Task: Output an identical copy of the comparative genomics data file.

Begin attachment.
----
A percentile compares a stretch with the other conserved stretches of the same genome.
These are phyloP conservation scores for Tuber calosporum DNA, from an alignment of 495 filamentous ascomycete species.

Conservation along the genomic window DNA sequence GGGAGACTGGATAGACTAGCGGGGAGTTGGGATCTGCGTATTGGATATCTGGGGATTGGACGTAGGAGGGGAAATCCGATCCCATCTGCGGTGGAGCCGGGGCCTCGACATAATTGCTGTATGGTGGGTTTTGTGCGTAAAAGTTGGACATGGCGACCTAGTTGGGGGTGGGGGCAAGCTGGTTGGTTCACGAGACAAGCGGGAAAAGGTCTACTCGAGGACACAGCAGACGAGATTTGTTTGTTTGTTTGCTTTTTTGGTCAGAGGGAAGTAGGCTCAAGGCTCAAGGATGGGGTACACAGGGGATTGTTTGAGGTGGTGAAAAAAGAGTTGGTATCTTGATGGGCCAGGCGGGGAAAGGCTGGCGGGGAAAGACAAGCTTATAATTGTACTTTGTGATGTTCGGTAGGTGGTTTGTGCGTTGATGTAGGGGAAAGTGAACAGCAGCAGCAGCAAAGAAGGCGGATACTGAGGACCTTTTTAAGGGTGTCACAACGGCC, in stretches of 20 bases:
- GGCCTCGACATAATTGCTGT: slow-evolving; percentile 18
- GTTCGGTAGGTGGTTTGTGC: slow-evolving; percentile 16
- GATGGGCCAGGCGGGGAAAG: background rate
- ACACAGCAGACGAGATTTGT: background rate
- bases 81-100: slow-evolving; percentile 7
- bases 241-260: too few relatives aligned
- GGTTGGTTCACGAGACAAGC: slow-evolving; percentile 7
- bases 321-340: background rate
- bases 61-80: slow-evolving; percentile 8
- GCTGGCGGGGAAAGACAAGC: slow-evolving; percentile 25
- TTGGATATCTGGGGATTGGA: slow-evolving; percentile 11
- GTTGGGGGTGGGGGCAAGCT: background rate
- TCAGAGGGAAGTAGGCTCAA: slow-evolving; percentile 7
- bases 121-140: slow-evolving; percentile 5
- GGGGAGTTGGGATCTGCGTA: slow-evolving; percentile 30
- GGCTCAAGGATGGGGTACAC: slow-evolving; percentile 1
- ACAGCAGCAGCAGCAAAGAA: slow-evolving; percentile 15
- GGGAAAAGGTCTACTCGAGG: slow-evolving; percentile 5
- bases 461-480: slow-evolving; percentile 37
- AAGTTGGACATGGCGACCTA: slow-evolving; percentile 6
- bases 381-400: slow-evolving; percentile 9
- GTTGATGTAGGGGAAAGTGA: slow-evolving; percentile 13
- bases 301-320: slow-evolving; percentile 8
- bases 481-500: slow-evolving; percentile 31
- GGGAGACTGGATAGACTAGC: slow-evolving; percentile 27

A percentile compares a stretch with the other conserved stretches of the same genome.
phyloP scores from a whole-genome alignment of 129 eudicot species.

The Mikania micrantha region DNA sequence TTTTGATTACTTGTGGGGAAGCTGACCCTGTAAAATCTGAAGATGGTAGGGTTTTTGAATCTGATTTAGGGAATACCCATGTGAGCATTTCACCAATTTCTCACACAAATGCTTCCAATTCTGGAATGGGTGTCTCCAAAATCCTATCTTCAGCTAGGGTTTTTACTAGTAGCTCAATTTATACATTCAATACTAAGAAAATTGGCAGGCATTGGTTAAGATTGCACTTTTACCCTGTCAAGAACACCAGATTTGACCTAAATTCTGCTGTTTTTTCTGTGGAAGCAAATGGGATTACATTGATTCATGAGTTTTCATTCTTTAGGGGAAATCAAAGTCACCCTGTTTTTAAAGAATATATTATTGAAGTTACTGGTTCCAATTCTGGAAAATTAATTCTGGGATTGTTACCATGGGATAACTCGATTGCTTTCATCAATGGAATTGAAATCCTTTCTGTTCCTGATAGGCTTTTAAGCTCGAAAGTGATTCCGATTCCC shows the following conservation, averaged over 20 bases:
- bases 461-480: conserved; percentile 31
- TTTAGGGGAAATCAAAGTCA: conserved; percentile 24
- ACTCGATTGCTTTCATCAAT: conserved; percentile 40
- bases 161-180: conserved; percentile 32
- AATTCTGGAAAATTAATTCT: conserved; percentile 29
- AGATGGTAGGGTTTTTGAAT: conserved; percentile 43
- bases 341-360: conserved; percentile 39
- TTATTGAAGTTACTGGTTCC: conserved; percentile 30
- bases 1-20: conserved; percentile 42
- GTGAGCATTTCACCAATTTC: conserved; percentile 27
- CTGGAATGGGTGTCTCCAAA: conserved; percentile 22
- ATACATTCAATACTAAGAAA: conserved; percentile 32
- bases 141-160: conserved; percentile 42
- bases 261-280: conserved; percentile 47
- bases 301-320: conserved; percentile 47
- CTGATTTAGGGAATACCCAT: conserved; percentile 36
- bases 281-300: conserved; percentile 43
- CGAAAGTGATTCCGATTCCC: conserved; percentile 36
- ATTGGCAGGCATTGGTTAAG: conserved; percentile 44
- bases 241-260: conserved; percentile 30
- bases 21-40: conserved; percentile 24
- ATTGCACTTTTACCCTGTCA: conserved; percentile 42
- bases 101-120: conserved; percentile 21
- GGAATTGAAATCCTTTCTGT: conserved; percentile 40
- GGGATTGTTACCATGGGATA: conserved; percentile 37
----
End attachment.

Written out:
A percentile compares a stretch with the other conserved stretches of the same genome.
These are phyloP conservation scores for Tuber calosporum DNA, from an alignment of 495 filamentous ascomycete species.

Conservation along the genomic window DNA sequence GGGAGACTGGATAGACTAGCGGGGAGTTGGGATCTGCGTATTGGATATCTGGGGATTGGACGTAGGAGGGGAAATCCGATCCCATCTGCGGTGGAGCCGGGGCCTCGACATAATTGCTGTATGGTGGGTTTTGTGCGTAAAAGTTGGACATGGCGACCTAGTTGGGGGTGGGGGCAAGCTGGTTGGTTCACGAGACAAGCGGGAAAAGGTCTACTCGAGGACACAGCAGACGAGATTTGTTTGTTTGTTTGCTTTTTTGGTCAGAGGGAAGTAGGCTCAAGGCTCAAGGATGGGGTACACAGGGGATTGTTTGAGGTGGTGAAAAAAGAGTTGGTATCTTGATGGGCCAGGCGGGGAAAGGCTGGCGGGGAAAGACAAGCTTATAATTGTACTTTGTGATGTTCGGTAGGTGGTTTGTGCGTTGATGTAGGGGAAAGTGAACAGCAGCAGCAGCAAAGAAGGCGGATACTGAGGACCTTTTTAAGGGTGTCACAACGGCC, in stretches of 20 bases:
- GGCCTCGACATAATTGCTGT: slow-evolving; percentile 18
- GTTCGGTAGGTGGTTTGTGC: slow-evolving; percentile 16
- GATGGGCCAGGCGGGGAAAG: background rate
- ACACAGCAGACGAGATTTGT: background rate
- bases 81-100: slow-evolving; percentile 7
- bases 241-260: too few relatives aligned
- GGTTGGTTCACGAGACAAGC: slow-evolving; percentile 7
- bases 321-340: background rate
- bases 61-80: slow-evolving; percentile 8
- GCTGGCGGGGAAAGACAAGC: slow-evolving; percentile 25
- TTGGATATCTGGGGATTGGA: slow-evolving; percentile 11
- GTTGGGGGTGGGGGCAAGCT: background rate
- TCAGAGGGAAGTAGGCTCAA: slow-evolving; percentile 7
- bases 121-140: slow-evolving; percentile 5
- GGGGAGTTGGGATCTGCGTA: slow-evolving; percentile 30
- GGCTCAAGGATGGGGTACAC: slow-evolving; percentile 1
- ACAGCAGCAGCAGCAAAGAA: slow-evolving; percentile 15
- GGGAAAAGGTCTACTCGAGG: slow-evolving; percentile 5
- bases 461-480: slow-evolving; percentile 37
- AAGTTGGACATGGCGACCTA: slow-evolving; percentile 6
- bases 381-400: slow-evolving; percentile 9
- GTTGATGTAGGGGAAAGTGA: slow-evolving; percentile 13
- bases 301-320: slow-evolving; percentile 8
- bases 481-500: slow-evolving; percentile 31
- GGGAGACTGGATAGACTAGC: slow-evolving; percentile 27

A percentile compares a stretch with the other conserved stretches of the same genome.
phyloP scores from a whole-genome alignment of 129 eudicot species.

The Mikania micrantha region DNA sequence TTTTGATTACTTGTGGGGAAGCTGACCCTGTAAAATCTGAAGATGGTAGGGTTTTTGAATCTGATTTAGGGAATACCCATGTGAGCATTTCACCAATTTCTCACACAAATGCTTCCAATTCTGGAATGGGTGTCTCCAAAATCCTATCTTCAGCTAGGGTTTTTACTAGTAGCTCAATTTATACATTCAATACTAAGAAAATTGGCAGGCATTGGTTAAGATTGCACTTTTACCCTGTCAAGAACACCAGATTTGACCTAAATTCTGCTGTTTTTTCTGTGGAAGCAAATGGGATTACATTGATTCATGAGTTTTCATTCTTTAGGGGAAATCAAAGTCACCCTGTTTTTAAAGAATATATTATTGAAGTTACTGGTTCCAATTCTGGAAAATTAATTCTGGGATTGTTACCATGGGATAACTCGATTGCTTTCATCAATGGAATTGAAATCCTTTCTGTTCCTGATAGGCTTTTAAGCTCGAAAGTGATTCCGATTCCC shows the following conservation, averaged over 20 bases:
- bases 461-480: conserved; percentile 31
- TTTAGGGGAAATCAAAGTCA: conserved; percentile 24
- ACTCGATTGCTTTCATCAAT: conserved; percentile 40
- bases 161-180: conserved; percentile 32
- AATTCTGGAAAATTAATTCT: conserved; percentile 29
- AGATGGTAGGGTTTTTGAAT: conserved; percentile 43
- bases 341-360: conserved; percentile 39
- TTATTGAAGTTACTGGTTCC: conserved; percentile 30
- bases 1-20: conserved; percentile 42
- GTGAGCATTTCACCAATTTC: conserved; percentile 27
- CTGGAATGGGTGTCTCCAAA: conserved; percentile 22
- ATACATTCAATACTAAGAAA: conserved; percentile 32
- bases 141-160: conserved; percentile 42
- bases 261-280: conserved; percentile 47
- bases 301-320: conserved; percentile 47
- CTGATTTAGGGAATACCCAT: conserved; percentile 36
- bases 281-300: conserved; percentile 43
- CGAAAGTGATTCCGATTCCC: conserved; percentile 36
- ATTGGCAGGCATTGGTTAAG: conserved; percentile 44
- bases 241-260: conserved; percentile 30
- bases 21-40: conserved; percentile 24
- ATTGCACTTTTACCCTGTCA: conserved; percentile 42
- bases 101-120: conserved; percentile 21
- GGAATTGAAATCCTTTCTGT: conserved; percentile 40
- GGGATTGTTACCATGGGATA: conserved; percentile 37